Sunday, July 20, 2008

The Sights and Sounds of Music

I spent all of yesterday either watching The Sound of Music (first performance), or watching the children who bring the characters of The Sound of Music to life (kid wrangler for second performance – and me without a lasso). Really, with only four weeks and a widely varied group of child actors and singers, the well-rehearsed and tightly-stitched show they were able to produce was quite impressive!

Maria and the Captain were 16 and 15 year-olds, respectively, and they couldn’t have been better. The von Trapp children were aged 9 to 16 and they not only hit their lines, marks, and notes, they did it with clarity and sass. The singing nuns who made up the bulk of the cast (7-16) sang in beautiful four-part harmony, in Latin! I had my doubts with what these directors had to work with, but they managed to not only pull off an entertaining, fully staged musical production of a beloved classic in four weeks but they did so while using every child in the cast well.

Being unfamiliar with the original Broadway production, I really liked two of the songs that I had never heard before: No Way to Stop It and An Ordinary Couple. In No Way to Stop It, Max Detweiler and Elsa Schr├Ąder sing around Captain von Trapp urging him to accept the Anschluss because it there’s nothing he can do about it. That he becomes infuriated with them shows his strong character in a convincing way. Despite its title, An Ordinary Couple is much better at conveying a believable attraction between the two leads than Something Good which replaced it in the movie. They profess that all they want is to be together, as opposed to Something Good which implies that despite their failings, they deserve each other.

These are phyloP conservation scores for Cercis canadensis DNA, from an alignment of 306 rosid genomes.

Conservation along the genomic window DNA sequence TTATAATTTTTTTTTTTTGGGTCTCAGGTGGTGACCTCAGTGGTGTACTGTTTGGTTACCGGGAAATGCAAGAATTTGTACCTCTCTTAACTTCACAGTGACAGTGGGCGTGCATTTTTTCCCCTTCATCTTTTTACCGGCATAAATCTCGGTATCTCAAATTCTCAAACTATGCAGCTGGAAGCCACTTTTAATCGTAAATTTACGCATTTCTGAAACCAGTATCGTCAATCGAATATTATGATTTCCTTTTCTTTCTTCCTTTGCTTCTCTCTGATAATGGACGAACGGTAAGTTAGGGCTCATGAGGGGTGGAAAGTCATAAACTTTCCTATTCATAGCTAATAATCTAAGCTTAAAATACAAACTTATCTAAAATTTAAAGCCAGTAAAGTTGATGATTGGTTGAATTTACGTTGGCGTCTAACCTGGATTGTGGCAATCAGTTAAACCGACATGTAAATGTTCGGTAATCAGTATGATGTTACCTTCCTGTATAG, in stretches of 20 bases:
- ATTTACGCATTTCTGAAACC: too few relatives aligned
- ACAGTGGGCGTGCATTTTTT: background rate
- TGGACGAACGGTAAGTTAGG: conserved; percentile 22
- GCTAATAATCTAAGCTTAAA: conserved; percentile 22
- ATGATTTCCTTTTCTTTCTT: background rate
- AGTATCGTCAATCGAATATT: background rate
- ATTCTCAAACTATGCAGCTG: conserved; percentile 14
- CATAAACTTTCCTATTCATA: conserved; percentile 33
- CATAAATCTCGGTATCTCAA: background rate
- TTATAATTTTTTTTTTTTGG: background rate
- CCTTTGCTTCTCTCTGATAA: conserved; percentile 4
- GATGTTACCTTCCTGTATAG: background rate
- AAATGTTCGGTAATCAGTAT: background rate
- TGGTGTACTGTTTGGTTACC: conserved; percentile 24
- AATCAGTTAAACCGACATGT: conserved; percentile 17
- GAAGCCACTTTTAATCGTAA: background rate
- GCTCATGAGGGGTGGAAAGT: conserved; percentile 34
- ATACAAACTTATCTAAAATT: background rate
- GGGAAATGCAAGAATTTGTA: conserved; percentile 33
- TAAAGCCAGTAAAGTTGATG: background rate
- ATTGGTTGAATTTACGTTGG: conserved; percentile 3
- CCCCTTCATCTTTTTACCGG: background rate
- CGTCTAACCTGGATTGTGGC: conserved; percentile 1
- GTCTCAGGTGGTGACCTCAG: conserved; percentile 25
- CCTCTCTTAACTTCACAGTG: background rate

And here’s a little trivia. Did you know this?

During the Cold War, BBC planned to broadcast The Sound of Music on the radio in the event of a nuclear strike on the United Kingdom. The broadcast would be part of an emergency timetable of programs designed to "reassure" the public in the aftermath of the attack.

I found this interesting tidbit in Wikipedia , but have been unable to find the original source, an article in The Sunday Times. Of course it was one of many of the many pieces prepared for the event, but I found it interesting nonetheless.

Best of all, when the ever elegant Baroness Schr├Ąder was introduced to us on the terrace she wore a beautiful pink silk flowered dress and jaunty sashed matching hat. Her lavish white silk with silver beading evening gown was even more striking. Why mention this? Her outfits were supplied from the closet of yours truly (people who see me frequently may find this unbelievable as it appears my closet is limited to shades of black). What can I say? I happen to love to dress-up – even 1930s style!

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